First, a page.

Learning Disability Today
Blue Sky Offices Shoreham
25 Cecil Pashley Way
T: 01273 434943
For Kate Sanger and her colleagues in Positive and Active Behaviour Support Scotland (PABSS), reducing restraint with some of the country’s most at risk children in schools is the focal point of their existence. Sanger says schools lean on parents to medicate children who are managing without drugs outside the classroom.
But the charity believes restraint does not begin and end with children with special educational needs children being branded disruptive and bundled from classrooms into exclusion rooms. The charity says it receives up to two calls a week from parents being pressurised by schools into chemical restraint.
“He didn’t need medication. He just needed his sensory diet implementing properly”.
Co-founder of the charity Sanger, from Pitlochry, in Perthshire, said: “The children have autism or attention deficit hyperactivity disorder (ADHD) and I think the schools find it difficult to cope because they don’t find the function of behaviour.
“So, therefore, the quick route is to suggest medication. That, in itself, brings a lot of problems”.
Sanger, whose 26-year-old daughter Laura has the developmental condition Cornelia de Lange syndrome, said someschools will resort to threats to get their way. “The schools then almost (have) a coercive way of saying to the parents: ‘If the child, your son or daughter, isn’t on medication it could be that we can’t support them in school’.
“It’s a kind of form of blackmail. So if you don’t medicate, then they don’t get a position in school”.
At the end of February a study on youngsters in New Zealand showed medication rates for psychotropic drugs like anti-depressants, anti-psychotics, anxiolytics, hypnotics, and stimulants rocketed between 2008 and 2016 by more than 65%.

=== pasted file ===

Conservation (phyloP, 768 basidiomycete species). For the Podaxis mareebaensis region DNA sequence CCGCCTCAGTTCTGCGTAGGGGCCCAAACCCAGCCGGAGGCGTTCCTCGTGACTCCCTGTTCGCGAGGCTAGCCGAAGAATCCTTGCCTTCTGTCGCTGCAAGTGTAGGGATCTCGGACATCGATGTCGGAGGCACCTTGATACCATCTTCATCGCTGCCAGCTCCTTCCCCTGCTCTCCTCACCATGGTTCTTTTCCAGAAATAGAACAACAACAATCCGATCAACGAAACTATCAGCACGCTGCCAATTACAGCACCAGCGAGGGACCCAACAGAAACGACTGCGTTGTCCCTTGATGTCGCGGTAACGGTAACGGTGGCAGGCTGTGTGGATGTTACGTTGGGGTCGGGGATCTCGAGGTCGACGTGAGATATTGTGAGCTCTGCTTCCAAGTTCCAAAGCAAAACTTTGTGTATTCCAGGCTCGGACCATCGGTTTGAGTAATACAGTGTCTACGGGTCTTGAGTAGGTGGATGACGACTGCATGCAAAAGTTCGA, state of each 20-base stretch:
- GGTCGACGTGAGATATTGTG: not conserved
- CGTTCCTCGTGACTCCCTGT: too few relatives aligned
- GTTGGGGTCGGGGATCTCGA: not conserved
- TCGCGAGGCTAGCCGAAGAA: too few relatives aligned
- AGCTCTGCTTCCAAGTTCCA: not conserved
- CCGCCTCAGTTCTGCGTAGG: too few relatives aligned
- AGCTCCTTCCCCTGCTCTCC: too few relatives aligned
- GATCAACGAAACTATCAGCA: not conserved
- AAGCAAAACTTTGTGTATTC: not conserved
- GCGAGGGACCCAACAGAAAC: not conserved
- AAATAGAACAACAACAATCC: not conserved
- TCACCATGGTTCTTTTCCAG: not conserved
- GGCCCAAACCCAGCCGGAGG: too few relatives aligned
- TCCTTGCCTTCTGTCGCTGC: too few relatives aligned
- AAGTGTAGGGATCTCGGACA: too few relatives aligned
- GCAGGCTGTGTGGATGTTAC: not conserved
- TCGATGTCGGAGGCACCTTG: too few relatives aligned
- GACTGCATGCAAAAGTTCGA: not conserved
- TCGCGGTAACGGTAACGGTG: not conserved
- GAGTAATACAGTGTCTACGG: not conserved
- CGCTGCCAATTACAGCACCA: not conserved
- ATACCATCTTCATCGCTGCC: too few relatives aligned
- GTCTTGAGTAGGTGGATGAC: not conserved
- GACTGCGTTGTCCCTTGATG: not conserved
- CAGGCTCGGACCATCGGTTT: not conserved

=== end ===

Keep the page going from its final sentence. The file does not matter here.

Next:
The trend is international — research shows the UK, the US, Denmark, the Netherlands, and Germany have all seen substantial increases in medication use with children.
PABSS is not anti-medication and recognises it has a legitimate role to play in treatment, said Sanger. She said her daughter’s Conrnelia De Lange syndrome saw her start to suffer extreme social anxiety, aggressive outbursts, and obsessive compulsive behaviours in adolescence that are treated with anti-anxiety medication.
“When it’s needed and when it works and when it’s monitored along with good behaviour support plans — yes I totally agree with it”, said Sanger.
One mother, who wanted to be identified only as Mary, told how she found herself in conflict with her nine-year-old son Isaac’s school over an ADHD diagnosis. The boy already had a diagnosis of autism, but the school wanted to press for an additional ADHD diagnosis.
The mother felt the academy school he was attending would use an additional diagnosis of ADHD as a way of getting extra funding for teaching the him or press her to put him on a stimulant.
Isaac was being restrained on a daily basis at the school, including in an illegal head restraint on one occasion, said the mother.